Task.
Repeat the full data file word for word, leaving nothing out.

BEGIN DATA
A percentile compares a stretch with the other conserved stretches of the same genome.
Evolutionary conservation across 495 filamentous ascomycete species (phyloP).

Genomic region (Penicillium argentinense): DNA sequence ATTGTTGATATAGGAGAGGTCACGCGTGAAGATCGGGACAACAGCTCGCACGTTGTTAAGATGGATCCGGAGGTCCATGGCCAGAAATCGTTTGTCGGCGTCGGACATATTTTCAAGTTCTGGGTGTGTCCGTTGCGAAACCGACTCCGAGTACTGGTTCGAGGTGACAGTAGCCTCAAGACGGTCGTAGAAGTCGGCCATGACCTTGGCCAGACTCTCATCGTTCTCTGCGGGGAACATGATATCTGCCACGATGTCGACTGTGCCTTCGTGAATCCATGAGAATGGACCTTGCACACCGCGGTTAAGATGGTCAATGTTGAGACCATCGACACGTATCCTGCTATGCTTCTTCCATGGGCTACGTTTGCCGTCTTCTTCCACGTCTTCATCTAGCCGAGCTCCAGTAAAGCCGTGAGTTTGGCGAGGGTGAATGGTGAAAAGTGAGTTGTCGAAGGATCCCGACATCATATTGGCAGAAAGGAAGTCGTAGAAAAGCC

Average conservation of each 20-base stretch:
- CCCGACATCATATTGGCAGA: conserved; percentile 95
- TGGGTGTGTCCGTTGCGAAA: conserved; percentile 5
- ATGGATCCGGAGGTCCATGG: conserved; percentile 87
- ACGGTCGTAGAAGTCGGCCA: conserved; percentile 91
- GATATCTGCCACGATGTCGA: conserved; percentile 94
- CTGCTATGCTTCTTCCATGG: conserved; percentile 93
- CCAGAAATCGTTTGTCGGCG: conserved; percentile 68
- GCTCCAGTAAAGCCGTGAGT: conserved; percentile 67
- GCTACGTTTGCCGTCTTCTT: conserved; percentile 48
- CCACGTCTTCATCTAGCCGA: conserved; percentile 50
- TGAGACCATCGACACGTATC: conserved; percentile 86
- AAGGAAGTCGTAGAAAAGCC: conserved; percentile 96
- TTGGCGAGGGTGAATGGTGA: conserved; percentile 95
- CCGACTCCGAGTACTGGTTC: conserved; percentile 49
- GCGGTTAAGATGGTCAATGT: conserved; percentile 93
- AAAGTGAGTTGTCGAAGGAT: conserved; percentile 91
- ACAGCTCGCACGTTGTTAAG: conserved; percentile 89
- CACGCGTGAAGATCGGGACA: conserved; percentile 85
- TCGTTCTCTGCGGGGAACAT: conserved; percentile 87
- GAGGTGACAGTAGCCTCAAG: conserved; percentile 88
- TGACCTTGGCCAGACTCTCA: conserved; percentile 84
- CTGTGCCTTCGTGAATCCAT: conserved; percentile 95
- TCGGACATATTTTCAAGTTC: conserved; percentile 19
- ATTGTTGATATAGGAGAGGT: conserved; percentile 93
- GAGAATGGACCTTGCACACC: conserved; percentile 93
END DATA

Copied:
A percentile compares a stretch with the other conserved stretches of the same genome.
Evolutionary conservation across 495 filamentous ascomycete species (phyloP).

Genomic region (Penicillium argentinense): DNA sequence ATTGTTGATATAGGAGAGGTCACGCGTGAAGATCGGGACAACAGCTCGCACGTTGTTAAGATGGATCCGGAGGTCCATGGCCAGAAATCGTTTGTCGGCGTCGGACATATTTTCAAGTTCTGGGTGTGTCCGTTGCGAAACCGACTCCGAGTACTGGTTCGAGGTGACAGTAGCCTCAAGACGGTCGTAGAAGTCGGCCATGACCTTGGCCAGACTCTCATCGTTCTCTGCGGGGAACATGATATCTGCCACGATGTCGACTGTGCCTTCGTGAATCCATGAGAATGGACCTTGCACACCGCGGTTAAGATGGTCAATGTTGAGACCATCGACACGTATCCTGCTATGCTTCTTCCATGGGCTACGTTTGCCGTCTTCTTCCACGTCTTCATCTAGCCGAGCTCCAGTAAAGCCGTGAGTTTGGCGAGGGTGAATGGTGAAAAGTGAGTTGTCGAAGGATCCCGACATCATATTGGCAGAAAGGAAGTCGTAGAAAAGCC

Average conservation of each 20-base stretch:
- CCCGACATCATATTGGCAGA: conserved; percentile 95
- TGGGTGTGTCCGTTGCGAAA: conserved; percentile 5
- ATGGATCCGGAGGTCCATGG: conserved; percentile 87
- ACGGTCGTAGAAGTCGGCCA: conserved; percentile 91
- GATATCTGCCACGATGTCGA: conserved; percentile 94
- CTGCTATGCTTCTTCCATGG: conserved; percentile 93
- CCAGAAATCGTTTGTCGGCG: conserved; percentile 68
- GCTCCAGTAAAGCCGTGAGT: conserved; percentile 67
- GCTACGTTTGCCGTCTTCTT: conserved; percentile 48
- CCACGTCTTCATCTAGCCGA: conserved; percentile 50
- TGAGACCATCGACACGTATC: conserved; percentile 86
- AAGGAAGTCGTAGAAAAGCC: conserved; percentile 96
- TTGGCGAGGGTGAATGGTGA: conserved; percentile 95
- CCGACTCCGAGTACTGGTTC: conserved; percentile 49
- GCGGTTAAGATGGTCAATGT: conserved; percentile 93
- AAAGTGAGTTGTCGAAGGAT: conserved; percentile 91
- ACAGCTCGCACGTTGTTAAG: conserved; percentile 89
- CACGCGTGAAGATCGGGACA: conserved; percentile 85
- TCGTTCTCTGCGGGGAACAT: conserved; percentile 87
- GAGGTGACAGTAGCCTCAAG: conserved; percentile 88
- TGACCTTGGCCAGACTCTCA: conserved; percentile 84
- CTGTGCCTTCGTGAATCCAT: conserved; percentile 95
- TCGGACATATTTTCAAGTTC: conserved; percentile 19
- ATTGTTGATATAGGAGAGGT: conserved; percentile 93
- GAGAATGGACCTTGCACACC: conserved; percentile 93